Japan’s supply chain still under pressure

In an era of globe-spanning operations, multiple events over the past year once again underscore the critical need to develop comprehensive business continuity plans in light of supply chain vulnerabilities.
image
By Patrick Burnson, Executive Editor
March 15, 2011 - SCMR Editorial

While government and relief agencies are dealing with the ongoing health and safety consequences of Japan’s earthquake and subsequent tsunami, supply chain professionals are coping with the tremendous impact this has made on global shipping and sourcing.

“Right now the only thing that appears safe to say is the ports in the northern part of the country are most affected by the quake and the tsunami,” said spokesmen for BIMCO, an independent international shipping association based in Bagsvaard, Denmark.

“All ports in that area are assumed to be out of order as operations have stopped and port facilities may have been washed away,” spokesmen added.
The long term implications, said BIMCO analysts, is that container shipping may be impacted by lack of exports from the Japanese factories, causing liner companies to leap-frog Japanese ports on their trans-Pacific trading lanes.

“Dry bulk shipping may be impacted in many ways as Japan is a major importer of thermal coal for power generation, iron ore and coking coal for steel production and grains for food and feedstock,” said BIMCO.
And as noted in the mainstream press, several nuclear power plants may be shut down for days or weeks and coal stocks at coal-fired power plants have experienced coal stocks getting flooded away.

Meanwhile, tanker shipping may be impacted as refineries are on fire, which could affect product tanker demand. Moreover, the nuclear power plant shutdown may also affect overall oil imports for power generation.
Both imports and exports may be affected by force majeure, added analysts, but the full impact this will have on the global insurance industry is a matter of conjecture.

Air cargo operations were interrupted immediately following the quake, with Lufthansa Cargo among the first to suspend service.

At last report, however, the airline spokesmen said “light operations are “stabilizing and returning to normal.”

In an era of globe-spanning operations, multiple events over the past year once again underscore the critical need to develop comprehensive business continuity plans in light of supply chain vulnerabilities. 

That’s the conclusion shared with SCMR by Insight, Inc., a provider of supply chain planning applications in a recent interview.

“Heightened risks and outright disruptions are coming at us at a furious pace and it is absolutely critical that firms be prepared with detailed contingency plans,” said Dr. Jeff Karrenbauer, president of INSIGHT, Inc.

For related stories click here.



About the Author

image
Patrick Burnson
Executive Editor
Patrick Burnson is executive editor for Logistics Management and Supply Chain Management Review magazines and web sites. Patrick is a widely-published writer and editor who has spent most of his career covering international trade, global logistics, and supply chain management. He lives and works in San Francisco, providing readers with a Pacific Rim perspective on industry trends and forecasts. You can reach him directly at .(JavaScript must be enabled to view this email address).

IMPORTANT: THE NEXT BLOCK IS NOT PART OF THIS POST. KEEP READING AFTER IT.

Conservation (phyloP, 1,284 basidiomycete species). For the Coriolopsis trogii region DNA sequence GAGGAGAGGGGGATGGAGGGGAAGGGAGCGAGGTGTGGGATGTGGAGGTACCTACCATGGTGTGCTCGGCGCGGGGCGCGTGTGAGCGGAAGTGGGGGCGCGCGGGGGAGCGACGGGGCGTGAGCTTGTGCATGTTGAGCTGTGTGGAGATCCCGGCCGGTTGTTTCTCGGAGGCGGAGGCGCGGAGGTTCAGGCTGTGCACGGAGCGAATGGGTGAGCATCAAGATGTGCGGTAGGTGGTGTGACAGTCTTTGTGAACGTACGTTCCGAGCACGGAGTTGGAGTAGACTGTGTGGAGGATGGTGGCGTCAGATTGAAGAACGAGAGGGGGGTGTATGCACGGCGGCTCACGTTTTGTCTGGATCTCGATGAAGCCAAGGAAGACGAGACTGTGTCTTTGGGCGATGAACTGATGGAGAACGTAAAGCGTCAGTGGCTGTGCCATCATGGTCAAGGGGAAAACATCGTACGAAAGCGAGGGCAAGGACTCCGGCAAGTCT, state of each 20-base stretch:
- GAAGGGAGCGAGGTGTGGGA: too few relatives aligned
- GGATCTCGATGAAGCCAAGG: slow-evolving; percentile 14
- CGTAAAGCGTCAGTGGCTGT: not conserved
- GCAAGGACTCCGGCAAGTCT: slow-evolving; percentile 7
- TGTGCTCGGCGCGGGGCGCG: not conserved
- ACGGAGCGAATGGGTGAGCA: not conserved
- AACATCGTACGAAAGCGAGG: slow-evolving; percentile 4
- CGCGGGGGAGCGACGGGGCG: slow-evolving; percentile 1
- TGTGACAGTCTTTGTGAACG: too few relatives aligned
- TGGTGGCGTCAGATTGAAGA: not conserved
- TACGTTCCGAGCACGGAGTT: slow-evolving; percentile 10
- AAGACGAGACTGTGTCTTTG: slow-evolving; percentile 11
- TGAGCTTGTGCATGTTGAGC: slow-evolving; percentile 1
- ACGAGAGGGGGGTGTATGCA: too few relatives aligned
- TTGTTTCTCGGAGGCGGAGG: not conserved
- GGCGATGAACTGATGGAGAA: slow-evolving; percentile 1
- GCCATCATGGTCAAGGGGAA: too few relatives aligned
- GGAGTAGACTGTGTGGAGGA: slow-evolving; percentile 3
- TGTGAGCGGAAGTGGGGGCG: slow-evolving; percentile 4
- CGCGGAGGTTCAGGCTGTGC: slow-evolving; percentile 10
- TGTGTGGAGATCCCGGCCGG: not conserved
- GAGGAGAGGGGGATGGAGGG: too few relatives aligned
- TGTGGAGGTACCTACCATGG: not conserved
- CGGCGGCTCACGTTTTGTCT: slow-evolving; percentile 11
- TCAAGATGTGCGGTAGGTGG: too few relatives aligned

Subscribe to Logistics Management magazine

Subscribe today. It's FREE!
Get timely insider information that you can use to better manage your
entire logistics operation.
Start your FREE subscription today!

Recent Entries

The International Air Transport Association (IATA) announced August 2014 data for global air freight markets showing continued “robust”growth in air cargo volumes.

Even though some of its key metrics dropped sequentially from August to September, the outlook for manufacturing over all remains strong, according to the most recent edition of the Manufacturing Report on Business issued today by the Institute for Supply Management (ISM).

Company officials said that these planned changes, which will take effect on January 4, 2015, will provide for increases in current pay rates and reduce the time it takes for its nearly 15,000 drivers to reach top pay scale.

While the economy has seen more than its fair share of ups and downs in recent years, 2014 is different in that it could be the best year from an economic output perspective in the last several years. That outlook was offered up by Rosalyn Wilson, senior business analyst at Parsons, and author of the Council of Supply Chain Management Professionals (CSCMP) Annual State of Logistics Report at last week’s CSCMP Annual Conference in San Antonio.

Matching last week, the average price per gallon of diesel gasoline dropped 2.3 cents, bringing the average price per gallon to $3.755 per gallon, according to the Department of Energy’s Energy Information Administration (EIA).

About the Author

Patrick Burnson, Executive Editor
Patrick Burnson is executive editor for Logistics Management and Supply Chain Management Review. Patrick covers international trade, global logistics, and supply chain management. He lives and works in San Francisco, providing readers with a Pacific Rim perspective on industry trends and forecasts. Contact Patrick Burnson

Comments

Post a comment
Commenting is not available in this channel entry.